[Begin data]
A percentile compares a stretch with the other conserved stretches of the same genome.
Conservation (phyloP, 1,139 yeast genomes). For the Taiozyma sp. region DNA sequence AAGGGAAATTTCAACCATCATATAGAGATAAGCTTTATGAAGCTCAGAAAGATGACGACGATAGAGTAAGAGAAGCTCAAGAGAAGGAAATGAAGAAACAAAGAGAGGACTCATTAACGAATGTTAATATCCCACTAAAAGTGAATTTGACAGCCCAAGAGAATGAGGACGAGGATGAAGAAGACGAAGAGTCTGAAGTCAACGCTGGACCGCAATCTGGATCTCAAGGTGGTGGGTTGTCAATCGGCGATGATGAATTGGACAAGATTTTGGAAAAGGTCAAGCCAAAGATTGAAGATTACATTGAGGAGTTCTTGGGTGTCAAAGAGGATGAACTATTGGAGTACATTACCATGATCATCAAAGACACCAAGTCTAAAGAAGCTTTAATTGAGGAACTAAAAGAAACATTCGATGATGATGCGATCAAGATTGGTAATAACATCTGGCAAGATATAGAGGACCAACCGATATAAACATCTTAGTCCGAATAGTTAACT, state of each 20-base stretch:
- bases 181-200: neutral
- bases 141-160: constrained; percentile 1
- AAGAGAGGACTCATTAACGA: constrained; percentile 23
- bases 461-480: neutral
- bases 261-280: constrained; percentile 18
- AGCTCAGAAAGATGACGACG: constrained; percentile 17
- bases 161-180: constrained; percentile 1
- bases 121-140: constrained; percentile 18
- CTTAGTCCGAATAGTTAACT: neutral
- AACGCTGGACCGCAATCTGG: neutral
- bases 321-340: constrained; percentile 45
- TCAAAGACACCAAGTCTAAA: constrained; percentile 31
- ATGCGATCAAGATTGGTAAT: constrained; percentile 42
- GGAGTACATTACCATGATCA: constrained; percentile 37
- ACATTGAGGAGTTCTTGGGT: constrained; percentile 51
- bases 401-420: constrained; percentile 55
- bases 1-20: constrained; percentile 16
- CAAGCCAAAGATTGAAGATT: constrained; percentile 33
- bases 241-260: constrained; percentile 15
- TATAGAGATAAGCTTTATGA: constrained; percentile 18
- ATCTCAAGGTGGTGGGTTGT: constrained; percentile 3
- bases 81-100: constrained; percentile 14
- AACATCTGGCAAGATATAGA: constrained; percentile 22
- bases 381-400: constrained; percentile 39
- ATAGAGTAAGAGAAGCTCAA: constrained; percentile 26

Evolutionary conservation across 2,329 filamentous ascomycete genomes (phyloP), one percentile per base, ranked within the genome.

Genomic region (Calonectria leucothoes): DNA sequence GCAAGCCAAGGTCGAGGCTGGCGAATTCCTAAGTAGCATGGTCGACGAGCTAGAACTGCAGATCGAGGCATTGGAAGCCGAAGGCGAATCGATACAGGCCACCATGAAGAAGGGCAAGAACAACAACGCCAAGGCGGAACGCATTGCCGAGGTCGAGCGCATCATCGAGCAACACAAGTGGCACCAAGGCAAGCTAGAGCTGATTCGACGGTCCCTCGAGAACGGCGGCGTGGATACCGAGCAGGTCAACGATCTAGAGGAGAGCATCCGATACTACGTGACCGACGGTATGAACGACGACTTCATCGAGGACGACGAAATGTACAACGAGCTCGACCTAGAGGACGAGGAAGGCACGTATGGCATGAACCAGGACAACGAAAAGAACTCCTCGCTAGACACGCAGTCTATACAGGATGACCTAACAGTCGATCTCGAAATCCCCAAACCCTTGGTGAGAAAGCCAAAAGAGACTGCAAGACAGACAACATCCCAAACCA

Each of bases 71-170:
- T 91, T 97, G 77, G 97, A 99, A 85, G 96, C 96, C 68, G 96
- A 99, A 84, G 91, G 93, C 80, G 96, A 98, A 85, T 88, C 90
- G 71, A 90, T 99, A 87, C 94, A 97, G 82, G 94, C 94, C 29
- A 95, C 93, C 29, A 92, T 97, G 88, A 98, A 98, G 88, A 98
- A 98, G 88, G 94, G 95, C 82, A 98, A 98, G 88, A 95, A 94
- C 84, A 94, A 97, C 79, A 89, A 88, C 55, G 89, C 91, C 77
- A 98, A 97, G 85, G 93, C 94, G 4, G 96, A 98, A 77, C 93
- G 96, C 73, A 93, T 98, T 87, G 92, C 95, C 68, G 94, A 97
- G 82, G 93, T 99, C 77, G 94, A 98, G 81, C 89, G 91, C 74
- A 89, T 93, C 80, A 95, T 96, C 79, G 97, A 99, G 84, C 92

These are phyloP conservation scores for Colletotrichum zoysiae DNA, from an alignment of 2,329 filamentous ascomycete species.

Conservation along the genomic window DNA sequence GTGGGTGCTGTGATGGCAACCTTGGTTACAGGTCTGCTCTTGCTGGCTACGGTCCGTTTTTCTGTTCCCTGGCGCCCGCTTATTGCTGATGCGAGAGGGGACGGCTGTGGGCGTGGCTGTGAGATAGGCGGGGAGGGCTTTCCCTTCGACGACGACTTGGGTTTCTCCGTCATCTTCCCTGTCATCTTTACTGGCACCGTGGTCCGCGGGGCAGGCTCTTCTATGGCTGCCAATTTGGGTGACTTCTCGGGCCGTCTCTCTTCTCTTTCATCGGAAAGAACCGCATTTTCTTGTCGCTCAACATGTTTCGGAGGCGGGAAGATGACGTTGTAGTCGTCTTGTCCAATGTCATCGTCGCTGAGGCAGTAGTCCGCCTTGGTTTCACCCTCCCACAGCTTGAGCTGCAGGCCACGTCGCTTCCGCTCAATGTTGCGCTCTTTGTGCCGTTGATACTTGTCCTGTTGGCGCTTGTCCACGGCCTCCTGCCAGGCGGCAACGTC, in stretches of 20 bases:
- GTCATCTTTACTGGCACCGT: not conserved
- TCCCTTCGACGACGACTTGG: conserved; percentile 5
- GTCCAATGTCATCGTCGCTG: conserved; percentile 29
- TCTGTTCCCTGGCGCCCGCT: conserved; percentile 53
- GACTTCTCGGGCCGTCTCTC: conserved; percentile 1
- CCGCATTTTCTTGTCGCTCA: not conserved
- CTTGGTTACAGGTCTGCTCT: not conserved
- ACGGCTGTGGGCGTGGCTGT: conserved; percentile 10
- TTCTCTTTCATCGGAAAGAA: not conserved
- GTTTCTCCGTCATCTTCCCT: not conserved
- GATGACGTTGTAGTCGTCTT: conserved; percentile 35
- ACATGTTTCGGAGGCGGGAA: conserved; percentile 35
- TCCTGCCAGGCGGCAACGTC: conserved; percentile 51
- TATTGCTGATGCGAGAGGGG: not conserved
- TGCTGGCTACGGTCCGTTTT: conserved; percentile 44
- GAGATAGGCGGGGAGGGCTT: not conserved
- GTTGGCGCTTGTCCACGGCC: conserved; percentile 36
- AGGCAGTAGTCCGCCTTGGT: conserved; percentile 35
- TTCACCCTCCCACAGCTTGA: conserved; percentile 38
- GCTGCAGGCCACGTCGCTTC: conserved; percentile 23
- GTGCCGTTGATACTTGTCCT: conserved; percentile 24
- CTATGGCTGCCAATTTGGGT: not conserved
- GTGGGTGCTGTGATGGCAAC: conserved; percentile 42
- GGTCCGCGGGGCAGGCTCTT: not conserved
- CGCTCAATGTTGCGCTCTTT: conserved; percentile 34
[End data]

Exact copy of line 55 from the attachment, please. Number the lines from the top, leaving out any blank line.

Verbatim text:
- TCCTGCCAGGCGGCAACGTC: conserved; percentile 51